5 pm | THURSDAY, JULY 9 *ONLINE*
Join us for a reading, booksigning, and discussion with author and former Prescott College professor, K. L. Cook. On this unique occasion, Cook will read from not one, but three of his new books all simultaneously forthcoming from Ice Cube Press.
“In Lost Soliloquies, accomplished fiction writer K. L. Cook has found, in poems, a way to give voice to a marvelous and compelling cast of characters. From Shakespearean characters unknown to Shakespeare (Lady Macbeth’s first husband) and Brabantio, Bianca, and Emilia, from Othello, speaking off-stage, to Clyde Barrow and Frank Lloyd Wright, and many anonymous American personas, all with authentic and engagingly clear voices, Cook has created an album of sketches and portraits with the power to resonate and remind his readers of their own passions, heartbreaks, and secrets.”
—Greg Pape, Former Montana Poet Laureate, author of Four Swans and American Flamingo
In his fourth book of fiction, award winning novelist and short story writer K. L. Cook explores marriage—not only to people, but to places and vocations—and how our lives are shaped by both the ideal and reality of lifelong commitments. A bride and groom discover secrets during their Vegas honeymoon and, years later, grapple with emotional and moral fissures in their relationship. A bankrupt academic flees to the Florida coast with his family and finds provisional hope in a big fish story. A 15-year-old boy sees Shakespeare’s plays in the Colorado mountains, an experience that marries him for life to the theatre. A college dean and his attorney wife face unexpected changes that force them to re-envision their understanding of home. With insight, empathy, and humor, this collection of stories examines who & what we wed and what it means to be the marrying kind.
The Art of Disobedience: Essays on Form, Fiction, and Influence.
The best art is always disobedient. The creative works that move us, compel us, provoke us, haunt us, and transform us—the works that matter most to us and that we cherish—break the rules in significant ways. Certainly, characters act out, act up, transgress, and misbehave. But the writer must also surprise, subvert, deconstruct, and engage in serious mischief, in terms of genre, form, or sensibility in order to make the familiar strange and the strange familiar. How do boundary genres—such as sudden fiction, flash-fiction, linked stories, and short story cycles—allow both reader and writer to move in liminal emotional and aesthetic spaces? Are all stories really, at heart, secrecy plots, with intricate patterns of revelation, reckoning, and recalibration? And what does it mean to be ecstatically engaged with and even haunted by artistic influences? In these essays, award-winning fiction writer K. L. Cook draws upon three decades of writing, teaching, and lecturing about creative writing to explore, from a writer’s perspective, significant issues of aesthetics, craft, form, process, influence, and what it means to spend a life in letters.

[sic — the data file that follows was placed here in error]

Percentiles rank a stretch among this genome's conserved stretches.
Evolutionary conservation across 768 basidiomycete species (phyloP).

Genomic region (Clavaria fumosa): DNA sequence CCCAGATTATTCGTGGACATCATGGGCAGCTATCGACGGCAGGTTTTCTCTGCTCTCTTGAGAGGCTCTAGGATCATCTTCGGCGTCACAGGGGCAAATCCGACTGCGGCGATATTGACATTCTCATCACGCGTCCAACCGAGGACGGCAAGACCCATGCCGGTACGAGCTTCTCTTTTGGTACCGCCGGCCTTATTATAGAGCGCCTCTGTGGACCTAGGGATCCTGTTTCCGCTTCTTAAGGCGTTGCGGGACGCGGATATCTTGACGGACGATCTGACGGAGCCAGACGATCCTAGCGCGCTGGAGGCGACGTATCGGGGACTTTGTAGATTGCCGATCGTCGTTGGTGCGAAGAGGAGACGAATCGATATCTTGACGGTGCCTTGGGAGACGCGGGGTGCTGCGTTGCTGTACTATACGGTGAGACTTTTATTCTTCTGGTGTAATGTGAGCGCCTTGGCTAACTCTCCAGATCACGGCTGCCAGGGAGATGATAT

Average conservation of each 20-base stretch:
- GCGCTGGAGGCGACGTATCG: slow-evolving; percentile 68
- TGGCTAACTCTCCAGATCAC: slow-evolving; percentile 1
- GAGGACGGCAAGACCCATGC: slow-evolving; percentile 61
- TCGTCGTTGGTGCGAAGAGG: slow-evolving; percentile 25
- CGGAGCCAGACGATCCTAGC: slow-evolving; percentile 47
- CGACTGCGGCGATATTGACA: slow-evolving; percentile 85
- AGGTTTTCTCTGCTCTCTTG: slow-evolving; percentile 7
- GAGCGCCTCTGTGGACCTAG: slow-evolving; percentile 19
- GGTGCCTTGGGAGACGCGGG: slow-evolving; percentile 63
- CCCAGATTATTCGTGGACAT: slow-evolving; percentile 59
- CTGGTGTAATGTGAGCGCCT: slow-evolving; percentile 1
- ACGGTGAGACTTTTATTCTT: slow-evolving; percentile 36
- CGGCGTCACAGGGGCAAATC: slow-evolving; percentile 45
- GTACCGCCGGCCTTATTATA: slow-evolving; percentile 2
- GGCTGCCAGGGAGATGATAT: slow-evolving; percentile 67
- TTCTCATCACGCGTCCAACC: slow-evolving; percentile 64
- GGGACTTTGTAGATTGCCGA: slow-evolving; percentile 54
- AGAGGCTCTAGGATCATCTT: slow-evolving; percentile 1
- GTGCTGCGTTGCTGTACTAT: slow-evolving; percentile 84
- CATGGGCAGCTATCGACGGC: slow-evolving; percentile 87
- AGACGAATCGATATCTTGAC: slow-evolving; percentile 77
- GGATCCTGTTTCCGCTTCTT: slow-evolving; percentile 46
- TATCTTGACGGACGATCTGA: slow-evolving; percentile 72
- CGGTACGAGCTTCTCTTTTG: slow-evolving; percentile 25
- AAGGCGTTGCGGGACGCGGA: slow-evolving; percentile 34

About the Author
K. L. Cook is the author of three other award-winning books of fiction, as well as numerous published stories and essays. Love Songs for the Quarantined (Willow Springs Editions), a collection of thematically linked stories, won the Spokane Prize for Short Fiction and was a Longlist Finalist for the Frank O'Connor International Story Prize. His novel, The Girl from Charnelle (William Morrow/Harper Perennial), won The Willa Award for Contemporary Fiction and was named a Southwest Book of the Year, among other honors. Cook’s first book, Last Call (Nebraska/Bison Books), a short story chronicling 3 decades in the lives of a West Texas family, won the inaugural Prairie Schooner Book Prize in Fiction.
He is an Associate Professor of English at Iowa State University, where he teaches in the MFA in Creative Writing and Environment Program. He is also a member of the graduate faculty of Spalding University’s brief-residency MFA in Writing Program. He previously was a Professor of Creative Writing and Literature at Prescott College, where he served as the Coordinator of the Arts & Letters Program and Associate Dean of Academic Affairs. He has also taught, as a professor or distinguished writer-in-residence, at St. Lawrence University, College of Charleston, Wichita State University's MFA Program, University of Oklahoma’s OSLEP Program, and Our Lady of the Lake University. Born and raised in Texas, he now lives with his wife, the playwright and poet Charissa Menefee, and their children, in Ames, IA.